Design, Care and Feeding of Check Valves

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From Golden Gate Live Steamers, Archive.org

Technical Summary by Stephen Vitkovits, August 2003

Our speaker for the August 2003 meeting was Bob Cohen whose topic was THE DESIGN CARE AND FEEDING OF CHECK VALVES. The material Bob presented was originally published in the April 1979 issue of Live Steam Magazine, page 19 by Everett Clem. The information was in three tables with no accompanying text. Bob's contribution was to add explanatory notes, correct Figure 1, and expand the discussion to the maintenance and repair of check valves.

What is a check valve? Anytime a closed vessel is filled with a fluid under pressure; some means must be used to prevent the escape of the fluid once the pumping action has stopped. Two model engineering examples come to mind immediately viz. steam boiler and air brake tank. Thus, check valves (or clacks) are used to insure flow in a given circuit in one direction only. A good analogy is the diode in an electrical circuit.

Although there are many types of devices used to control the flow through a check valve, Bob focused only on those valves using stainless steel balls. Inline valves have the inlet and outlet bores coaxial and may be mounted either vertically or horizontally. The familiar locomotive clack has the inlet vertical and a horizontal outlet connecting directly into the boiler shell. Usually the back-pressure keeps the ball in its seat, but in some circumstances it's advantageous to employ a spring to hold the ball in place. Note in Figure 1 the dimension H1 which is to be used if the ball is spring loaded. Check valves for lubricators are usually mounted upside down so use a spring to keep the ball against the seat.

An important dimension in a check valve is the distance the ball rises out of its seat. The correct amount of lift depends on the application. In general, check valve lift for mechanical and steam pumps is between 1/8 and 1/6 of the ball diameter. Check valves for injector service use the highest lift: 1/3 ball diameter.

Check valve design starts with selecting the ball seat diameter S. See Figure 1. Although the value may be calculated, it's quicker to survey the published designs for typical sizes for a given scale. Keep in mind that check valves should (1) be designed to give minimum resistance to flow in the easy direction, (2) have infinite resistance in the back direction, and (3) be easy to service.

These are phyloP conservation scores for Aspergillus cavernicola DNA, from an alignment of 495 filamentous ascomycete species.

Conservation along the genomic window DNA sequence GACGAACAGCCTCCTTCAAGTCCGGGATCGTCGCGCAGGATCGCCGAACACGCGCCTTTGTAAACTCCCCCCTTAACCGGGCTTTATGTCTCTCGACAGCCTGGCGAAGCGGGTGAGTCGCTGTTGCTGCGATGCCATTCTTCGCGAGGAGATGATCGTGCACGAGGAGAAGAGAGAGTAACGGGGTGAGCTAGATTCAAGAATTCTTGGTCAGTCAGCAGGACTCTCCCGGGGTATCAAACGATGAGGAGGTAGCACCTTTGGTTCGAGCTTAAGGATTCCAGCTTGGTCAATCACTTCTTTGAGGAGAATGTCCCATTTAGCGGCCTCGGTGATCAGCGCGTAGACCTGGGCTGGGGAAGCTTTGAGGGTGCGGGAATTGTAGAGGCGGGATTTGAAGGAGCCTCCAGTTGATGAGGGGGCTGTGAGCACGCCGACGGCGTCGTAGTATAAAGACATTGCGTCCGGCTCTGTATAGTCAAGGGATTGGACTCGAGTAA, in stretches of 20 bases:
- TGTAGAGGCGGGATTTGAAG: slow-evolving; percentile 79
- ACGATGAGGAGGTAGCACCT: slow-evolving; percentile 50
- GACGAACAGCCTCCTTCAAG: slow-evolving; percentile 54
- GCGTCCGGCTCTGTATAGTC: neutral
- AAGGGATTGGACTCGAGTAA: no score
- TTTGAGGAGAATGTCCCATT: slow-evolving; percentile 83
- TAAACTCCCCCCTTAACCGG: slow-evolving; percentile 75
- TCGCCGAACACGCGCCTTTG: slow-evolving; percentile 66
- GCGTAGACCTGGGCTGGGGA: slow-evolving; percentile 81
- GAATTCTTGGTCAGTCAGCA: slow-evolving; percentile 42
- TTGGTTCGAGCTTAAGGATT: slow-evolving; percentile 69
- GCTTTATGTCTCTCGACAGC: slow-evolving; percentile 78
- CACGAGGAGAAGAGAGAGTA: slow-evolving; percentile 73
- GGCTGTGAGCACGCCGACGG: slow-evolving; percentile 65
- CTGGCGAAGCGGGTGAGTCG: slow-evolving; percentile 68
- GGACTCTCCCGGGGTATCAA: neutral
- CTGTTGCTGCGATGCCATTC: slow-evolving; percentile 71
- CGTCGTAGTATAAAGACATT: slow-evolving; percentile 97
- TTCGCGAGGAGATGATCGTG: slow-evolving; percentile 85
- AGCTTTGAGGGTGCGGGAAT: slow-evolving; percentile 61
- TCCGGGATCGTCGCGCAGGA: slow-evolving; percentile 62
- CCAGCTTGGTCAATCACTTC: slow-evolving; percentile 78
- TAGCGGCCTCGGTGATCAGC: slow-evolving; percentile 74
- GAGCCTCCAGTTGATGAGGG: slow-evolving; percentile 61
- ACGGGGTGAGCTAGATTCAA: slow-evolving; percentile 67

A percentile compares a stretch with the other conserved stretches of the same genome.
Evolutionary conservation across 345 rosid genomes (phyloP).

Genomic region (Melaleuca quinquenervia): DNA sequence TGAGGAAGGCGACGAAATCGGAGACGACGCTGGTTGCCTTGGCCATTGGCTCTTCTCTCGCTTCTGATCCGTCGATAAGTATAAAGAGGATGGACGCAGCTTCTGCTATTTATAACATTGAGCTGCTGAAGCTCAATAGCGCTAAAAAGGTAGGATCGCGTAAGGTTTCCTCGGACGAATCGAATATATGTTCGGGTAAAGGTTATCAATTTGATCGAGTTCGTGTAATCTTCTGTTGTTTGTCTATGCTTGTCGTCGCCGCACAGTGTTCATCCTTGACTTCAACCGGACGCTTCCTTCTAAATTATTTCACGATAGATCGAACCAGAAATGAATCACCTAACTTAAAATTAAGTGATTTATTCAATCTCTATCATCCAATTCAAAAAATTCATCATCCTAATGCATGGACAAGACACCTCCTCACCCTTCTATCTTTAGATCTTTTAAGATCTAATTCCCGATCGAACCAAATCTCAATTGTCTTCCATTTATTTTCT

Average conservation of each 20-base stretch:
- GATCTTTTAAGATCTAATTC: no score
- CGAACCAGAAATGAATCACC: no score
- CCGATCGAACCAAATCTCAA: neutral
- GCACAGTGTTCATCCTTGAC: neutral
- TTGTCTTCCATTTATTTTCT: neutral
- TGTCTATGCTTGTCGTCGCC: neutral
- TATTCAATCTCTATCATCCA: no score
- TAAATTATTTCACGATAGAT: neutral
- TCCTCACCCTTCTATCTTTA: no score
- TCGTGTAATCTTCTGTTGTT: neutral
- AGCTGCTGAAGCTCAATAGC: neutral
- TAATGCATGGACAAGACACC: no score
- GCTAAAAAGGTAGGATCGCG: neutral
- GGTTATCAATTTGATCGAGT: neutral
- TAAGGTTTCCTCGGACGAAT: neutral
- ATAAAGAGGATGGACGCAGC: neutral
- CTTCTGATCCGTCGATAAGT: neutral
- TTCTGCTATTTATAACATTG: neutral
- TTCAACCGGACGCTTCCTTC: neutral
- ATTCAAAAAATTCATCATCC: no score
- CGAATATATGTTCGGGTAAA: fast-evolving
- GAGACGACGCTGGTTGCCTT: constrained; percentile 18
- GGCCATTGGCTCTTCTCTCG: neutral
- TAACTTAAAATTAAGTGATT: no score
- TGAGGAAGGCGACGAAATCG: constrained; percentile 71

Tables 1, 2, and 3 along with Figures 1 and 2 provide all the information to design a check valve.

Figure 1
Figure 2

Consider the following design example.

  • Service: Injector
  • Seat Diameter S: 3/16 inch

From Table 1 find the line for seat = 3/16 inch under Column S. Move right to Column Ball Size D and find the ball diameter of 1/4 inch. If starting with the ball diameter use Table 2 to determine the seat diameter. Next, go to Table 3 and find the depth M to be 0.042 for a 1/4 inch ball sitting in a 3/16 inch seat. That means the top of the ball is 0.25-0.04 or 0.21 above the seat surface. This dimension along with the lift desired will determine where to place the pin that limits the ball travel. In this case, the lift will be 1/3 of 1/4 or 0.08 inch. Therefore, the stop pin must be placed so that its point of tangency with the ball is 0.21+0.08 or 0.29 inches above the seat surface.

Refer to any text on model engineering for typical valve construction. The one-piece body types have minimum joints to seal, but may require making a "D"-shaped bit to form the seat. Further, should the seat need attention later it may be difficult to correct the problem. Splitting the valve body at the seat surface creates another joint to seal, but has the advantage that the seat is easily made and should the seat need attention it is very accessible for repair or replacement. The diameter H2 is found in Table 2 and for a 1/4 inch ball it's 0.325 inch.

After the valve is constructed, the ball needs to be seated. If the hammer tapping method is selected, make a bushing that fits inside the body to guide the punch while it is tapped so the ball is hit squarely in its seat.


Table 1
Table 2
Table 3

References

  • "Ball Check Valve Seats: Data Sheet", Everett W. Clem, Live Steam, April 1979